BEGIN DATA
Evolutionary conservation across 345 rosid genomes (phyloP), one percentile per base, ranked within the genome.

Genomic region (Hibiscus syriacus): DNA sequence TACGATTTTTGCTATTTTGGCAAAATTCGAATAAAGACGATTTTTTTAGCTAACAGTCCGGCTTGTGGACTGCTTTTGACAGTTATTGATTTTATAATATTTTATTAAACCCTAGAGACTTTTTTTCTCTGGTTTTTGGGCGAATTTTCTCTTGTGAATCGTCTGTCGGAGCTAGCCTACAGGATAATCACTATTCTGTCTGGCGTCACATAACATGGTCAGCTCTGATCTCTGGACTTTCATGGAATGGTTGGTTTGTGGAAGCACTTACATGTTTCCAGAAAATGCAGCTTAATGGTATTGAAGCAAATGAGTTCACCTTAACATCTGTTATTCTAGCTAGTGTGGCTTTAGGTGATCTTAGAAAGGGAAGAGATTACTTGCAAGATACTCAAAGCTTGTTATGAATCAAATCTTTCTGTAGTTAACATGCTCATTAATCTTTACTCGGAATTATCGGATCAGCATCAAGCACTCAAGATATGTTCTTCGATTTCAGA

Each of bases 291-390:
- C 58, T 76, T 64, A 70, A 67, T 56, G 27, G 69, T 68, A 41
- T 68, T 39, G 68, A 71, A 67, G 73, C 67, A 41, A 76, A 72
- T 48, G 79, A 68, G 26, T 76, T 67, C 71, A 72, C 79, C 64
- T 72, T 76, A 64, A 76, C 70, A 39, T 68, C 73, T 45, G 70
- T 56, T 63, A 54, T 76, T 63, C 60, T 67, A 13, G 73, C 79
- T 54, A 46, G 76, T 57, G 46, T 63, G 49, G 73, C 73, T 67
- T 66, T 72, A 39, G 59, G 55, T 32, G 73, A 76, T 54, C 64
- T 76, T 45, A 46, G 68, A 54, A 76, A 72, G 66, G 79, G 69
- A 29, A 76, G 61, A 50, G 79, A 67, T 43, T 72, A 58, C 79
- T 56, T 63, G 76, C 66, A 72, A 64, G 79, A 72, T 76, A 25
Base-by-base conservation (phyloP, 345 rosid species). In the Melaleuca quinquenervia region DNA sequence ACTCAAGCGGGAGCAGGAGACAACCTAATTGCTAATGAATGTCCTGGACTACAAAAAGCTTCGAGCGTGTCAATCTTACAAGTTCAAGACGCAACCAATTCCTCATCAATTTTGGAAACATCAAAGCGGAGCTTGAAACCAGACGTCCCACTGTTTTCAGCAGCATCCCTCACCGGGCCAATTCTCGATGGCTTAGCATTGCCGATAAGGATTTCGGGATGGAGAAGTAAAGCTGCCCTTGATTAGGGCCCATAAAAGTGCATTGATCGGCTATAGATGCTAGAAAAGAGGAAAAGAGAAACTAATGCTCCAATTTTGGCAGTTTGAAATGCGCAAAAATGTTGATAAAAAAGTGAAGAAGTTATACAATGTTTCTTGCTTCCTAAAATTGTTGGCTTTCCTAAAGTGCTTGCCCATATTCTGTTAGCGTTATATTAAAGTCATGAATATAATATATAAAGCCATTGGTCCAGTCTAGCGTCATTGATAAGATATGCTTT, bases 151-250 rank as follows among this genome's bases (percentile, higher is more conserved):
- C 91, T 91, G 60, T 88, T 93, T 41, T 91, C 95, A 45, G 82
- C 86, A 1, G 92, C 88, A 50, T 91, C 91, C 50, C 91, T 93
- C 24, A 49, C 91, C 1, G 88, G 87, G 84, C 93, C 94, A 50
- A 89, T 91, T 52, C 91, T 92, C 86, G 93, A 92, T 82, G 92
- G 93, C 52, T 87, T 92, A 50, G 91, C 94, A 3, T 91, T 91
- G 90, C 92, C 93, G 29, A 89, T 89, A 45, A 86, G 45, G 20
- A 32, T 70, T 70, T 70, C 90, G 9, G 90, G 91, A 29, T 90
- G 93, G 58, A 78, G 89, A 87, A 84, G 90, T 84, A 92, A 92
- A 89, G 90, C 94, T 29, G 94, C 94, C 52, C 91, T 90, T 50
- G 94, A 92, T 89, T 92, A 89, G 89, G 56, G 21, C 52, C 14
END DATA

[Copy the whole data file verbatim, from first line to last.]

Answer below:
Evolutionary conservation across 345 rosid genomes (phyloP), one percentile per base, ranked within the genome.

Genomic region (Hibiscus syriacus): DNA sequence TACGATTTTTGCTATTTTGGCAAAATTCGAATAAAGACGATTTTTTTAGCTAACAGTCCGGCTTGTGGACTGCTTTTGACAGTTATTGATTTTATAATATTTTATTAAACCCTAGAGACTTTTTTTCTCTGGTTTTTGGGCGAATTTTCTCTTGTGAATCGTCTGTCGGAGCTAGCCTACAGGATAATCACTATTCTGTCTGGCGTCACATAACATGGTCAGCTCTGATCTCTGGACTTTCATGGAATGGTTGGTTTGTGGAAGCACTTACATGTTTCCAGAAAATGCAGCTTAATGGTATTGAAGCAAATGAGTTCACCTTAACATCTGTTATTCTAGCTAGTGTGGCTTTAGGTGATCTTAGAAAGGGAAGAGATTACTTGCAAGATACTCAAAGCTTGTTATGAATCAAATCTTTCTGTAGTTAACATGCTCATTAATCTTTACTCGGAATTATCGGATCAGCATCAAGCACTCAAGATATGTTCTTCGATTTCAGA

Each of bases 291-390:
- C 58, T 76, T 64, A 70, A 67, T 56, G 27, G 69, T 68, A 41
- T 68, T 39, G 68, A 71, A 67, G 73, C 67, A 41, A 76, A 72
- T 48, G 79, A 68, G 26, T 76, T 67, C 71, A 72, C 79, C 64
- T 72, T 76, A 64, A 76, C 70, A 39, T 68, C 73, T 45, G 70
- T 56, T 63, A 54, T 76, T 63, C 60, T 67, A 13, G 73, C 79
- T 54, A 46, G 76, T 57, G 46, T 63, G 49, G 73, C 73, T 67
- T 66, T 72, A 39, G 59, G 55, T 32, G 73, A 76, T 54, C 64
- T 76, T 45, A 46, G 68, A 54, A 76, A 72, G 66, G 79, G 69
- A 29, A 76, G 61, A 50, G 79, A 67, T 43, T 72, A 58, C 79
- T 56, T 63, G 76, C 66, A 72, A 64, G 79, A 72, T 76, A 25
Base-by-base conservation (phyloP, 345 rosid species). In the Melaleuca quinquenervia region DNA sequence ACTCAAGCGGGAGCAGGAGACAACCTAATTGCTAATGAATGTCCTGGACTACAAAAAGCTTCGAGCGTGTCAATCTTACAAGTTCAAGACGCAACCAATTCCTCATCAATTTTGGAAACATCAAAGCGGAGCTTGAAACCAGACGTCCCACTGTTTTCAGCAGCATCCCTCACCGGGCCAATTCTCGATGGCTTAGCATTGCCGATAAGGATTTCGGGATGGAGAAGTAAAGCTGCCCTTGATTAGGGCCCATAAAAGTGCATTGATCGGCTATAGATGCTAGAAAAGAGGAAAAGAGAAACTAATGCTCCAATTTTGGCAGTTTGAAATGCGCAAAAATGTTGATAAAAAAGTGAAGAAGTTATACAATGTTTCTTGCTTCCTAAAATTGTTGGCTTTCCTAAAGTGCTTGCCCATATTCTGTTAGCGTTATATTAAAGTCATGAATATAATATATAAAGCCATTGGTCCAGTCTAGCGTCATTGATAAGATATGCTTT, bases 151-250 rank as follows among this genome's bases (percentile, higher is more conserved):
- C 91, T 91, G 60, T 88, T 93, T 41, T 91, C 95, A 45, G 82
- C 86, A 1, G 92, C 88, A 50, T 91, C 91, C 50, C 91, T 93
- C 24, A 49, C 91, C 1, G 88, G 87, G 84, C 93, C 94, A 50
- A 89, T 91, T 52, C 91, T 92, C 86, G 93, A 92, T 82, G 92
- G 93, C 52, T 87, T 92, A 50, G 91, C 94, A 3, T 91, T 91
- G 90, C 92, C 93, G 29, A 89, T 89, A 45, A 86, G 45, G 20
- A 32, T 70, T 70, T 70, C 90, G 9, G 90, G 91, A 29, T 90
- G 93, G 58, A 78, G 89, A 87, A 84, G 90, T 84, A 92, A 92
- A 89, G 90, C 94, T 29, G 94, C 94, C 52, C 91, T 90, T 50
- G 94, A 92, T 89, T 92, A 89, G 89, G 56, G 21, C 52, C 14